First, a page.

Dodgers' Clayton Kershaw scores a run against the San Francisco Giants… (Jason O. Watson / Getty Images )
Don Mattingly is hardly the first manager to ever use a starting pitcher as a pinch-runner, but that doesn't make it a good idea.
And it’s a really bad idea when the pitcher is Clayton Kershaw.
Kershaw may only be the best pitcher in the National League. He’s 25 years old and pure gold. A former Cy Young winner who’s led the majors in ERA the last two seasons.
You just don’t put him anywhere near harm’s way if at all preventable. And certainly don’t do it intentionally.
But in the eighth inning Saturday night, that’s what Manager Don Mattingly did. Not intentionally put him harm’s way so much as did roll the dice by using Kershaw to pinch run for Hanley Ramirez.
Ramirez just came off the disabled list with a strained hamstring. He returned Tuesday, played a pair of games, and after the hamstring tightened, only came off the bench for the last three games.
So when Hanley pinch-hit a run home with two outs in the eighth to pull the Dodgers within 2-1 of Atlanta, Mattingly called on Kershaw to run for him.
His pinch-running options were all lousy. He needed to pinch-hit Jerry Hairston Jr. at that moment. He needed to save Juan Uribe in case the Dodgers tied it and be able to have him play the field. His only other bench player is catcher Ramon Hernandez, who maybe the slowest guy on the team.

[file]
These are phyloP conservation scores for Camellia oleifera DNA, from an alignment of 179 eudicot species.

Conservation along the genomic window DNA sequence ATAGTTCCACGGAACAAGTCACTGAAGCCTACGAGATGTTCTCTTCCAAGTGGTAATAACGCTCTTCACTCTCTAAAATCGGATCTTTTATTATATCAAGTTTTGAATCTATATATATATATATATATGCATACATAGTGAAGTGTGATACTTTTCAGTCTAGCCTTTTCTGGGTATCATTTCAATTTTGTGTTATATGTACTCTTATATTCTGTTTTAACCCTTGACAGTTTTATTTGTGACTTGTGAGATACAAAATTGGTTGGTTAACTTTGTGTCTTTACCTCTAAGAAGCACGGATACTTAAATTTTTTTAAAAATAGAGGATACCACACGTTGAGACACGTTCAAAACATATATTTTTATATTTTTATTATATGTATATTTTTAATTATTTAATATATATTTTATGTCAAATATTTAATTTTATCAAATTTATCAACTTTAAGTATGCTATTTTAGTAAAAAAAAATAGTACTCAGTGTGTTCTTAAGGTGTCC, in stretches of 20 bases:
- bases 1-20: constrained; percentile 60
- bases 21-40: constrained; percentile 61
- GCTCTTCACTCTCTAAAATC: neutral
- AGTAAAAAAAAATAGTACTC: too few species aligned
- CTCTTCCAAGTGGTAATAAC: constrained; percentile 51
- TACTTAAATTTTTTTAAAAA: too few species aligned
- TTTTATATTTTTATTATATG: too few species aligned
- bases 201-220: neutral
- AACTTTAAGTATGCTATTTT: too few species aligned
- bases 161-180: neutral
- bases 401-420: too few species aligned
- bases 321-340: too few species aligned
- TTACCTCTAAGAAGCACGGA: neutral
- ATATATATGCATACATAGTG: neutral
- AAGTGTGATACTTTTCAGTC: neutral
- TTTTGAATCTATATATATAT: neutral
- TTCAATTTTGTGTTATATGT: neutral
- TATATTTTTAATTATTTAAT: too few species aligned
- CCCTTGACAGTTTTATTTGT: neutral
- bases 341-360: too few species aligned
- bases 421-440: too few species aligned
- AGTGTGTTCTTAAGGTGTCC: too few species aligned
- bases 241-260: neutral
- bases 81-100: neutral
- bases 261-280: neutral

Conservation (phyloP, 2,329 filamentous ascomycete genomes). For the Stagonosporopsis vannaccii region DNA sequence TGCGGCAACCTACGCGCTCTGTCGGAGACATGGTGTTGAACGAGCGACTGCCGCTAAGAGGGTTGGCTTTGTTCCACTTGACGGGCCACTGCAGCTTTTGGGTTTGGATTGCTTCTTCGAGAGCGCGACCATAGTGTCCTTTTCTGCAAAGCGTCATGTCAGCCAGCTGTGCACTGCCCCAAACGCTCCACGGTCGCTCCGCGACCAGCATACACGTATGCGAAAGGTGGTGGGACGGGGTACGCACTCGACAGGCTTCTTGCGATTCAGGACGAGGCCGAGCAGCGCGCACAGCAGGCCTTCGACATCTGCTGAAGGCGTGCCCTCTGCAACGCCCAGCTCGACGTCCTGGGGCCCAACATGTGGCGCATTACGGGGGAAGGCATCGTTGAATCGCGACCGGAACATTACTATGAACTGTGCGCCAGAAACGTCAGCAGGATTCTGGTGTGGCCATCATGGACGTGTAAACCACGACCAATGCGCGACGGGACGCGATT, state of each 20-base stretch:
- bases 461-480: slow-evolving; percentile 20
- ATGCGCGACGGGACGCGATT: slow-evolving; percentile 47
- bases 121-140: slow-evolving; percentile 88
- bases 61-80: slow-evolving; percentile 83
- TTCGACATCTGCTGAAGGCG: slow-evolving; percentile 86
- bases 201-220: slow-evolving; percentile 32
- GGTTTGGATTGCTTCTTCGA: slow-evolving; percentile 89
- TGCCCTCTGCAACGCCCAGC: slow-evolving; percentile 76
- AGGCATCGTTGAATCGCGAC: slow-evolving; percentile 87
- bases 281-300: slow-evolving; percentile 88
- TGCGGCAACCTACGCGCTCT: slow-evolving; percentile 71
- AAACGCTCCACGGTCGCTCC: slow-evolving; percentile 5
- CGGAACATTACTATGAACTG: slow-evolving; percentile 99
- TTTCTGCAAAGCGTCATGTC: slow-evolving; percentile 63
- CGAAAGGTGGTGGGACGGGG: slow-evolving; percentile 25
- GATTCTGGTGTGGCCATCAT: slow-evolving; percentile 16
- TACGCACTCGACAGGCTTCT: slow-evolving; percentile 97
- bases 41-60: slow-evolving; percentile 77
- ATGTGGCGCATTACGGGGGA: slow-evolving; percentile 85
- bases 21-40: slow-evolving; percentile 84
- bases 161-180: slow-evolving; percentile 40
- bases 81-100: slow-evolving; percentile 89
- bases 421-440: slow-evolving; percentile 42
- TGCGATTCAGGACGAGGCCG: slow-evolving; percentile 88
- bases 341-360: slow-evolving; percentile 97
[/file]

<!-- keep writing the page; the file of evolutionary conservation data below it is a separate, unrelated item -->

His other starting pitchers options: Zack Greinke (coming off a broken collar bone), Ted Lilly (bad neck and headed to the disabled list) and Hyun-Jin Ryu (only a little faster than Tommy Lasorda).
So he called on Kershaw.
“I don’t like using him,” Mattingly said.
But he did anyway. He’s done it before, too, and it just always strikes me as a truly horrible idea.
“We know the situation we’re in,” Mattingly said. “Clayton is athletic. It is one of those things Wally (third base coach Tim Wallach) and I talk about. We’re not going to run him into a collision at homeplate.
“We just have a guy who can run free. If it’s going to be a banger, we’re not going to take chances with him. If the ball’s hit in the gap and he’s at second base and it’s a fairly easy score, then we can use him.”
Sorry, what if he has to slide into second or third and tears up an ankle? That can happen any time he’s in a game, but why take chances with the most valuable player on your team? It’s just unwise.
Kershaw is athletic and fast and smart, but he’s also highly competitive. One victory is not worth the risk, but when Mattingly added all his options up, his conclusion was:
“So win games. The Tommy Lasorda school of managing. Use pitchers in the National League.”
Not the best pitcher in the National League. Hairston popped up for the third out so it was never a big issue Saturday, but it should never be an issue at all.